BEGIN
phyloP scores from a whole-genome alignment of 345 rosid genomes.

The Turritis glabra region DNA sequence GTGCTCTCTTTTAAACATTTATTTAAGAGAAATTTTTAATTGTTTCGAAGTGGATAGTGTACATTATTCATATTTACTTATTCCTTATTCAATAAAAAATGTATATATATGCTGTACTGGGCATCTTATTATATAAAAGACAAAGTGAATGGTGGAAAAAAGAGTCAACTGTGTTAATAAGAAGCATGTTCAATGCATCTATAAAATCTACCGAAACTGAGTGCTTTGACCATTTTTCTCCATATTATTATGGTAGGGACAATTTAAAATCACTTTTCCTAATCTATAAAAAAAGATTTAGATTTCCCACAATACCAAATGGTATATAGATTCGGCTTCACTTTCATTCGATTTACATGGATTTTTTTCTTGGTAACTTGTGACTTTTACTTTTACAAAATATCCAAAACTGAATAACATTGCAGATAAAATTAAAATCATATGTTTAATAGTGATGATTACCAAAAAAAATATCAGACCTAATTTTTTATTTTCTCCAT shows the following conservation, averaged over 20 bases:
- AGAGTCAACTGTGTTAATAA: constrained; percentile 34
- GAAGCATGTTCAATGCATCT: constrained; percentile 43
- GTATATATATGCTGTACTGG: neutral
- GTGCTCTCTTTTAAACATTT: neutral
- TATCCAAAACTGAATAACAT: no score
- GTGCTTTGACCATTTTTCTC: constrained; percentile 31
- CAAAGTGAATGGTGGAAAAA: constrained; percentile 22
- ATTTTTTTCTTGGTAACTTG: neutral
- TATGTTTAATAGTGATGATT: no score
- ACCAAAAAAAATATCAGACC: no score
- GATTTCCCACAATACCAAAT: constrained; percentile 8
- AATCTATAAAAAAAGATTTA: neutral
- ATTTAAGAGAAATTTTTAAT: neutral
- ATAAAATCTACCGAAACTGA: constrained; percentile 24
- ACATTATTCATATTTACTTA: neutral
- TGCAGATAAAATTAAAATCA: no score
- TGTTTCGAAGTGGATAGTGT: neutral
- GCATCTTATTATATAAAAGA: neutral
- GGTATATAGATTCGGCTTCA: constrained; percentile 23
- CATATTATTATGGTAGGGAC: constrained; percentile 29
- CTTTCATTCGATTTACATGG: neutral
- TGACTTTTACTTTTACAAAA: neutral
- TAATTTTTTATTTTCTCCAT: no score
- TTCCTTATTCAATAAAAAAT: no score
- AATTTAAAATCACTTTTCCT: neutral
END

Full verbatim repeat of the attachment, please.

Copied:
phyloP scores from a whole-genome alignment of 345 rosid genomes.

The Turritis glabra region DNA sequence GTGCTCTCTTTTAAACATTTATTTAAGAGAAATTTTTAATTGTTTCGAAGTGGATAGTGTACATTATTCATATTTACTTATTCCTTATTCAATAAAAAATGTATATATATGCTGTACTGGGCATCTTATTATATAAAAGACAAAGTGAATGGTGGAAAAAAGAGTCAACTGTGTTAATAAGAAGCATGTTCAATGCATCTATAAAATCTACCGAAACTGAGTGCTTTGACCATTTTTCTCCATATTATTATGGTAGGGACAATTTAAAATCACTTTTCCTAATCTATAAAAAAAGATTTAGATTTCCCACAATACCAAATGGTATATAGATTCGGCTTCACTTTCATTCGATTTACATGGATTTTTTTCTTGGTAACTTGTGACTTTTACTTTTACAAAATATCCAAAACTGAATAACATTGCAGATAAAATTAAAATCATATGTTTAATAGTGATGATTACCAAAAAAAATATCAGACCTAATTTTTTATTTTCTCCAT shows the following conservation, averaged over 20 bases:
- AGAGTCAACTGTGTTAATAA: constrained; percentile 34
- GAAGCATGTTCAATGCATCT: constrained; percentile 43
- GTATATATATGCTGTACTGG: neutral
- GTGCTCTCTTTTAAACATTT: neutral
- TATCCAAAACTGAATAACAT: no score
- GTGCTTTGACCATTTTTCTC: constrained; percentile 31
- CAAAGTGAATGGTGGAAAAA: constrained; percentile 22
- ATTTTTTTCTTGGTAACTTG: neutral
- TATGTTTAATAGTGATGATT: no score
- ACCAAAAAAAATATCAGACC: no score
- GATTTCCCACAATACCAAAT: constrained; percentile 8
- AATCTATAAAAAAAGATTTA: neutral
- ATTTAAGAGAAATTTTTAAT: neutral
- ATAAAATCTACCGAAACTGA: constrained; percentile 24
- ACATTATTCATATTTACTTA: neutral
- TGCAGATAAAATTAAAATCA: no score
- TGTTTCGAAGTGGATAGTGT: neutral
- GCATCTTATTATATAAAAGA: neutral
- GGTATATAGATTCGGCTTCA: constrained; percentile 23
- CATATTATTATGGTAGGGAC: constrained; percentile 29
- CTTTCATTCGATTTACATGG: neutral
- TGACTTTTACTTTTACAAAA: neutral
- TAATTTTTTATTTTCTCCAT: no score
- TTCCTTATTCAATAAAAAAT: no score
- AATTTAAAATCACTTTTCCT: neutral